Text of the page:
“By July they already didn’t have the money to pay salaries,” said Álvarez of the National University of Patagonia. “This created a sensation of outrage, of injustice, a sensation of being cheated for the population of Chubut.”
The constant presence of corruption and theft by public officials generates only more anger for the residents of the oil-rich province. Earlier this month, 12 former government officials and businessmen were found guilty in a massive corruption trial.
Two uncertainties now hang over Chubut’s crisis. Despite a law prohibiting the introduction of mega-mining in Chubut, the mining industry has long offered itself as a solution to Chubut’s repeating economic panics. Activists in Chubut think the crisis will be again used to justify the extraction of the province’s silver reserves.
During his tenure, Arcioni has relied on a friendly alliance with President Mauricio Macri. Yet with Peronist Alberto Fernández likely to take victory in this month’s general elections, Arcioni has made new inroads with key figures.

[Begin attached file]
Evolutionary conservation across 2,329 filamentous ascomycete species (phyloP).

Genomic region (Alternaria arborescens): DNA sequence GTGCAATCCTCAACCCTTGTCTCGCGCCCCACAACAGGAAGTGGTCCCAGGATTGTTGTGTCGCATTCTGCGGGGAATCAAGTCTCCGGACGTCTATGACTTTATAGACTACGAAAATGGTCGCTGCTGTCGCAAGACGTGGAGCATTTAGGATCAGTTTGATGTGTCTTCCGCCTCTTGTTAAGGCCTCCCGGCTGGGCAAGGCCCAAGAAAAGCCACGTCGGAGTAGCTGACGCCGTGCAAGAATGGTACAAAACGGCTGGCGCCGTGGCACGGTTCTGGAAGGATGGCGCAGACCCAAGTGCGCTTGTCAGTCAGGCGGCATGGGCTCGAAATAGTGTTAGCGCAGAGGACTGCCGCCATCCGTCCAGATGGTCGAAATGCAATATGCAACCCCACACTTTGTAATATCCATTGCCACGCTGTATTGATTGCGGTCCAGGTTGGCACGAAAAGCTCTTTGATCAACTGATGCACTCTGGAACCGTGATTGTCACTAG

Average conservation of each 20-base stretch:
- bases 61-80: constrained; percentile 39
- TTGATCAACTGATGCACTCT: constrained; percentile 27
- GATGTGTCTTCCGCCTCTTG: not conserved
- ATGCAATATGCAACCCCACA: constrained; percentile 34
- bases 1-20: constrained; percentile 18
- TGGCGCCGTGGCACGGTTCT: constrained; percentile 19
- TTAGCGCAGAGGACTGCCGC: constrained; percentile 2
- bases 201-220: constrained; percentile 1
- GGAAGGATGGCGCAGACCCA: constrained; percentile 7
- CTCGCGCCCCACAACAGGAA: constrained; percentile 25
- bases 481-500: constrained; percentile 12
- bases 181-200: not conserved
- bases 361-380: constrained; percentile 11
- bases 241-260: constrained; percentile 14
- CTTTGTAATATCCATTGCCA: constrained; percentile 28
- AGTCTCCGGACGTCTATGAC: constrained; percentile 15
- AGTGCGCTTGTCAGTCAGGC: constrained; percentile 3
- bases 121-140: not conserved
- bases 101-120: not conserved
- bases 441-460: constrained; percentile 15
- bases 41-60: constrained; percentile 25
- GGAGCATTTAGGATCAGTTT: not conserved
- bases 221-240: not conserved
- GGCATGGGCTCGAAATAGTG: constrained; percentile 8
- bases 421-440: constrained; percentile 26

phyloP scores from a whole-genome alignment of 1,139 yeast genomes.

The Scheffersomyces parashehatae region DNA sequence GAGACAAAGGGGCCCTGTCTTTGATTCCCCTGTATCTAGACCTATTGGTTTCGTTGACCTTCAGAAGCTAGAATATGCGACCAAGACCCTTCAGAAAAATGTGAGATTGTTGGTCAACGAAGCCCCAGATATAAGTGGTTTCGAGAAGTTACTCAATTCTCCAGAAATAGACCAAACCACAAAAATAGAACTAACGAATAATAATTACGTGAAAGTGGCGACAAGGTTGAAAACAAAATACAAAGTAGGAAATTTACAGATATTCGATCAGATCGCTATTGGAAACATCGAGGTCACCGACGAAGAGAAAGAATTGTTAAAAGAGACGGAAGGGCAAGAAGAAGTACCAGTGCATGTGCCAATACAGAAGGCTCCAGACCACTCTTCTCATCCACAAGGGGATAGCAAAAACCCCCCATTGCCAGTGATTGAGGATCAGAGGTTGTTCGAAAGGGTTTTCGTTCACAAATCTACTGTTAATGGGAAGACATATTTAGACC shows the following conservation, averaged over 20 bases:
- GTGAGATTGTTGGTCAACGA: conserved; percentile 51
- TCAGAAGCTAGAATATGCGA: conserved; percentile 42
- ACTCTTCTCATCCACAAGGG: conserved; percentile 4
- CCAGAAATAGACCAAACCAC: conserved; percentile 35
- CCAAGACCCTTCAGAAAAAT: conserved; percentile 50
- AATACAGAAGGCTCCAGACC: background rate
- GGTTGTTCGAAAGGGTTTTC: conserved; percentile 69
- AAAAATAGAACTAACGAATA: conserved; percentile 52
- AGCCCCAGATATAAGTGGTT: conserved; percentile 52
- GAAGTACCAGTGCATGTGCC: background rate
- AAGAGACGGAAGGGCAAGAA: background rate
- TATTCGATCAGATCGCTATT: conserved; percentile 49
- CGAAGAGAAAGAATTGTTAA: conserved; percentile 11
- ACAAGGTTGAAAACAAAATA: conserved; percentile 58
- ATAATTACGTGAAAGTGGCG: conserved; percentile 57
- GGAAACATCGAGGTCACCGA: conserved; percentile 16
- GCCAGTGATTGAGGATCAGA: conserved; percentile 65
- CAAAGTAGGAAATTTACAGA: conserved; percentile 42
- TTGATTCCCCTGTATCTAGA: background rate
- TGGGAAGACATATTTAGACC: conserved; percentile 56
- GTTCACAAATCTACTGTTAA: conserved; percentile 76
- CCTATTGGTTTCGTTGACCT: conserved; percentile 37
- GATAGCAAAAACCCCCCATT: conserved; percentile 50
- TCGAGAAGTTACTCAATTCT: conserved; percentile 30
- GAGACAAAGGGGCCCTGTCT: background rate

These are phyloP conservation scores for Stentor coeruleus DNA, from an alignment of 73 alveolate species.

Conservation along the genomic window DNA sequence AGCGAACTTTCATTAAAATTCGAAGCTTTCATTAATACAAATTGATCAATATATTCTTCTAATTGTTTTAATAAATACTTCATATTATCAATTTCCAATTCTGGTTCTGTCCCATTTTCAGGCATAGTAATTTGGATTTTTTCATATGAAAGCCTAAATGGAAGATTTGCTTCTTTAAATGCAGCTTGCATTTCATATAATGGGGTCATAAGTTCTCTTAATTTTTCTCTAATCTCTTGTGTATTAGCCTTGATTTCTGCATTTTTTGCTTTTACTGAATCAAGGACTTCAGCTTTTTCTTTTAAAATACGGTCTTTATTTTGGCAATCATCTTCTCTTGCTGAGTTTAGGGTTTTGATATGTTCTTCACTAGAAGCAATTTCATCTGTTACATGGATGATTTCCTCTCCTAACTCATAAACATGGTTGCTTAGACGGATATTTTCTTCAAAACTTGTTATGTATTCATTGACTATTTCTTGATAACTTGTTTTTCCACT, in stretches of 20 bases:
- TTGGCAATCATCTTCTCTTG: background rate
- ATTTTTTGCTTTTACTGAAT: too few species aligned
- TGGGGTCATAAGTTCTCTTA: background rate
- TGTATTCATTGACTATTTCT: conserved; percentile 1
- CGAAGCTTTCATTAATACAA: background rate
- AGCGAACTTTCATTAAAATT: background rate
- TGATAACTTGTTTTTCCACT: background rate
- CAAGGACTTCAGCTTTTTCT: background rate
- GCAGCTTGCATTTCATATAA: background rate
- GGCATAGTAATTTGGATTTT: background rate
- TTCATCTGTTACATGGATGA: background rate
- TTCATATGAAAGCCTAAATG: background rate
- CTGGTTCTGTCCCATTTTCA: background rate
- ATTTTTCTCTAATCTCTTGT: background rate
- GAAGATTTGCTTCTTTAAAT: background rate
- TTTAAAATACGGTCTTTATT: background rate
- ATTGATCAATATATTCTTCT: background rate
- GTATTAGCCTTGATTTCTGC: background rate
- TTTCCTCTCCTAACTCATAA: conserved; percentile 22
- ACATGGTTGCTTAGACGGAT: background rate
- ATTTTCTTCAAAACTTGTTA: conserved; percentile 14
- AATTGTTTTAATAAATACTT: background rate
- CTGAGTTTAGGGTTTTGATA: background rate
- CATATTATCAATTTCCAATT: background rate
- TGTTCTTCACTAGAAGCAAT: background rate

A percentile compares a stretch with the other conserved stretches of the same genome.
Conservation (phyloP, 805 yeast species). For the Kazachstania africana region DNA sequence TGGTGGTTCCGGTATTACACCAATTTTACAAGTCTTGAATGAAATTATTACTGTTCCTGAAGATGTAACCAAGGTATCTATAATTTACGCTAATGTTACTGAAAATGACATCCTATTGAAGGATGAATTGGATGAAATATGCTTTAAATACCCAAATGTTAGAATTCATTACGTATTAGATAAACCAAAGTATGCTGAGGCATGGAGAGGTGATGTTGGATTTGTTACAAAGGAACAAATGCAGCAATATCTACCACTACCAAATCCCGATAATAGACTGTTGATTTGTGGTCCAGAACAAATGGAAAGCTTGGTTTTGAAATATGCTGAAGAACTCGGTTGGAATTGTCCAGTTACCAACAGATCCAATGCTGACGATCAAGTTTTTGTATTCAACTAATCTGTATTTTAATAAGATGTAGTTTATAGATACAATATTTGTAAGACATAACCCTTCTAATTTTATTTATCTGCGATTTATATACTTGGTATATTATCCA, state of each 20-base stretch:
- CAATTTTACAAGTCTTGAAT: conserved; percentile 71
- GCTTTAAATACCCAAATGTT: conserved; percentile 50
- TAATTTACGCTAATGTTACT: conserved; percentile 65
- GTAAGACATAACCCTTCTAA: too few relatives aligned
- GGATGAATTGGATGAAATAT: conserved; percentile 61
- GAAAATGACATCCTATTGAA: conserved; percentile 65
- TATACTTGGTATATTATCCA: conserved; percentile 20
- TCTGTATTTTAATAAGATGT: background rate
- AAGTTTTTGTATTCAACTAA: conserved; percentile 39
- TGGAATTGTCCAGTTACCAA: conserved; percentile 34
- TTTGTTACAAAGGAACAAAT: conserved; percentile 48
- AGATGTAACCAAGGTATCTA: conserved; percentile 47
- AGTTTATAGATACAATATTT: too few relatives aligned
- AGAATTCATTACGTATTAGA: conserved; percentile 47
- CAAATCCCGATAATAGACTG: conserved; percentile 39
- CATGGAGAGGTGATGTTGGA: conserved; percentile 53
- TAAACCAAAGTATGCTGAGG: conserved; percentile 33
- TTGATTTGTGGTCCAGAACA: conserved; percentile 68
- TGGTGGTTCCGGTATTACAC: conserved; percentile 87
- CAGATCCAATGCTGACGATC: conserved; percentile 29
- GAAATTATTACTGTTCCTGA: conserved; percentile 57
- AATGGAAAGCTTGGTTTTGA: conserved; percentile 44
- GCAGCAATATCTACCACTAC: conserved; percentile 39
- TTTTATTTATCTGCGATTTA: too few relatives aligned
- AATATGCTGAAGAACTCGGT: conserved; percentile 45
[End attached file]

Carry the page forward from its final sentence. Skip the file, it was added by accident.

Arcioni has travelled to meetings of the country’s Peronist governors in his private jet, and has met with Fernández and Sergio Massa, a leading figure in Fernández’s Frente de Todos coalition and close friend of Chubut’s governor. Earlier this week, Arcioni and his party, Chubut al Frente, suspended the campaigns of their national deputy candidates and threw all their support behind the candidates of Frente de Todos.
When asked by a reporter Fernández about Chubut’s crisis earlier this month, the presidential favourite replied: “I don’t know exactly. I don’t want to speculate about what’s happening in Chubut.”
“But where things have to be organised they will be organised,” Fernández said.
* This story would not be possible without the selfless help, contacts and time of three journalists in Chubut. Their names are Julieta Lucero of Revista Cítrica, Fabricio Cardelli of Revista Cítrica and Radio Namunkurá 88.9 and Martín Berrade of Canal 7. These journalists dedicate their lives to covering the extraordinary province of Chubut. The journalist who wrote this article article is forever grateful to them.